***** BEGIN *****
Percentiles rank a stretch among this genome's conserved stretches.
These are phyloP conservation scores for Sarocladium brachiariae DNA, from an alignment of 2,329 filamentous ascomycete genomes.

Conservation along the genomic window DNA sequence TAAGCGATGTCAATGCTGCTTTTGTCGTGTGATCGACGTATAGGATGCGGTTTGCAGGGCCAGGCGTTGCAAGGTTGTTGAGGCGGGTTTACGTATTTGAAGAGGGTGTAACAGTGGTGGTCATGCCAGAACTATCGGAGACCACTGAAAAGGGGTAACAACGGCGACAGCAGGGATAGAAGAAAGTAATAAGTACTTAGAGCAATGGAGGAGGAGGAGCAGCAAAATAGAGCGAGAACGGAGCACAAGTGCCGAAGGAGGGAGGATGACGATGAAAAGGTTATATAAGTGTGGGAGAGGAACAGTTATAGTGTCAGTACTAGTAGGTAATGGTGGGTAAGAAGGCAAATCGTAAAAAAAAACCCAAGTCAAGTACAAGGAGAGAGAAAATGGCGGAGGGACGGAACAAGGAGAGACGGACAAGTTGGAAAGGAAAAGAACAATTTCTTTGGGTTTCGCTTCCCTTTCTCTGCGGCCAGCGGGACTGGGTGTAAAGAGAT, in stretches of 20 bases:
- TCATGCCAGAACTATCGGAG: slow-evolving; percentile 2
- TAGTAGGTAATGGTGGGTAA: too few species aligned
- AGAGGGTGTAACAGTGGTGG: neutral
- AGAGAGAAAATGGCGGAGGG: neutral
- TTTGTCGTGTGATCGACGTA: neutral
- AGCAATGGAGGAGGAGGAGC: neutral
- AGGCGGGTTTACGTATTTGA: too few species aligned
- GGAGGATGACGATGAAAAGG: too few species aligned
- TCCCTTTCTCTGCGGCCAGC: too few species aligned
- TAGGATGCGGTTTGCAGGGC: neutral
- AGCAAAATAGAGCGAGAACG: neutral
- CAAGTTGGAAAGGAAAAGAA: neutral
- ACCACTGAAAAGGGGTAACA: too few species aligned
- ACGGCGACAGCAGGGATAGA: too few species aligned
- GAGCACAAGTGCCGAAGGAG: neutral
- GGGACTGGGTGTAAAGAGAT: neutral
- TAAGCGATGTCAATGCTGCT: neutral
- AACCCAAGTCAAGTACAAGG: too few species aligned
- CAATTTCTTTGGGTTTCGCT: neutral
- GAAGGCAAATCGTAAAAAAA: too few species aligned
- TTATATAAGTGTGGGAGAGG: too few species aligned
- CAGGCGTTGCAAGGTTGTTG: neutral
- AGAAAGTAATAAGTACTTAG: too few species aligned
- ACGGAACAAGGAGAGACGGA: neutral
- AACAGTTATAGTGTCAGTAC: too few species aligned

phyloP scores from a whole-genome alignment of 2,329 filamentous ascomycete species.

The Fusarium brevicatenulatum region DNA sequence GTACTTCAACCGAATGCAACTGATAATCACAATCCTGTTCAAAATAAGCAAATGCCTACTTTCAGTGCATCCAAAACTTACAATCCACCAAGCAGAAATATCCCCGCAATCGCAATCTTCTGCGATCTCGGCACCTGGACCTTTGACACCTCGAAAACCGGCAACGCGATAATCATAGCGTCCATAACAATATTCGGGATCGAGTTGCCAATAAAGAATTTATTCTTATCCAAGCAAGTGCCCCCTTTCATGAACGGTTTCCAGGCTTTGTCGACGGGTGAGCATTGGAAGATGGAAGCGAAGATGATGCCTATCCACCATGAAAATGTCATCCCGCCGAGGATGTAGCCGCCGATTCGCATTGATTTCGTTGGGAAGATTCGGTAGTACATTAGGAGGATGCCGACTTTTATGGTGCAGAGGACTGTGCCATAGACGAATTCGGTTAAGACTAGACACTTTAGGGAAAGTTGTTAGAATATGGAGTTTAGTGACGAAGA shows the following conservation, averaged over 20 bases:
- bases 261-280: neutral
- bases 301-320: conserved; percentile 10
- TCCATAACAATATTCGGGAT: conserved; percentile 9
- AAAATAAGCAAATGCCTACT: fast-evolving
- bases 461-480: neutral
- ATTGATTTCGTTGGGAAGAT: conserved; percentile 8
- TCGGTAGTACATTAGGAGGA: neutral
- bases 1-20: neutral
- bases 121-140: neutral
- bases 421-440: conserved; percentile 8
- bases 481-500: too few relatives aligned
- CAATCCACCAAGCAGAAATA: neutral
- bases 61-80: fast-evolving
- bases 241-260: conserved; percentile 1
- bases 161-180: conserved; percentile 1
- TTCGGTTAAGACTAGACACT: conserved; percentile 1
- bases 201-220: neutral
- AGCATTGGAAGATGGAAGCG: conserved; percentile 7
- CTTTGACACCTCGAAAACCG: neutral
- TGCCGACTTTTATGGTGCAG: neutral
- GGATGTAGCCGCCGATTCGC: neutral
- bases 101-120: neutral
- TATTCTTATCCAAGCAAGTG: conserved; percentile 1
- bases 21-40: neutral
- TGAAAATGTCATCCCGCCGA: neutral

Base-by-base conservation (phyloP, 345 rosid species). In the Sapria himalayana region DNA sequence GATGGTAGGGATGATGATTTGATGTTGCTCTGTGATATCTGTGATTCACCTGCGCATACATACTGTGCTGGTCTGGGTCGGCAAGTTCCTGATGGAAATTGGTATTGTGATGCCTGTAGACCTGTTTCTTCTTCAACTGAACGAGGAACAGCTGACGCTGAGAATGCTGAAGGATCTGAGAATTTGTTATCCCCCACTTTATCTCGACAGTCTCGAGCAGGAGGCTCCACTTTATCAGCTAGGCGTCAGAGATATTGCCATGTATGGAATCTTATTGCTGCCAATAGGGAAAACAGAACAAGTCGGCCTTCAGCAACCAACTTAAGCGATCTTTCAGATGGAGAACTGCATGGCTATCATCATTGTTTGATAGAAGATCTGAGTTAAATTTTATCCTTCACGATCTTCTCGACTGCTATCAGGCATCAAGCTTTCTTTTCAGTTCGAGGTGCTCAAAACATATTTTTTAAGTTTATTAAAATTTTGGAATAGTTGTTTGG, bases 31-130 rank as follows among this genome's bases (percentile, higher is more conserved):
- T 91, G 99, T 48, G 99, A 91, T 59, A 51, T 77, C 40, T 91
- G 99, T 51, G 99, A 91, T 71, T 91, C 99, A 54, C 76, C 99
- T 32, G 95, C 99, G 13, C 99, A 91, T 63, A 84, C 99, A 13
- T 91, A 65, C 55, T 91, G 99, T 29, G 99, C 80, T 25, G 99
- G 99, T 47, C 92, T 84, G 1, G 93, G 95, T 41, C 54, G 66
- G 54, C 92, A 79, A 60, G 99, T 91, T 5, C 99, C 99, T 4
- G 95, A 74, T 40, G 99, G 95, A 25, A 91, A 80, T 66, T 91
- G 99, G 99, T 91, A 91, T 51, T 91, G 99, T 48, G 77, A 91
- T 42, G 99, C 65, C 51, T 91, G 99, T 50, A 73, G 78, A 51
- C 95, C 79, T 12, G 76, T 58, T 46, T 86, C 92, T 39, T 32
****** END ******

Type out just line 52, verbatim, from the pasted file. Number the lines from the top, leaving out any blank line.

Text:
- bases 101-120: neutral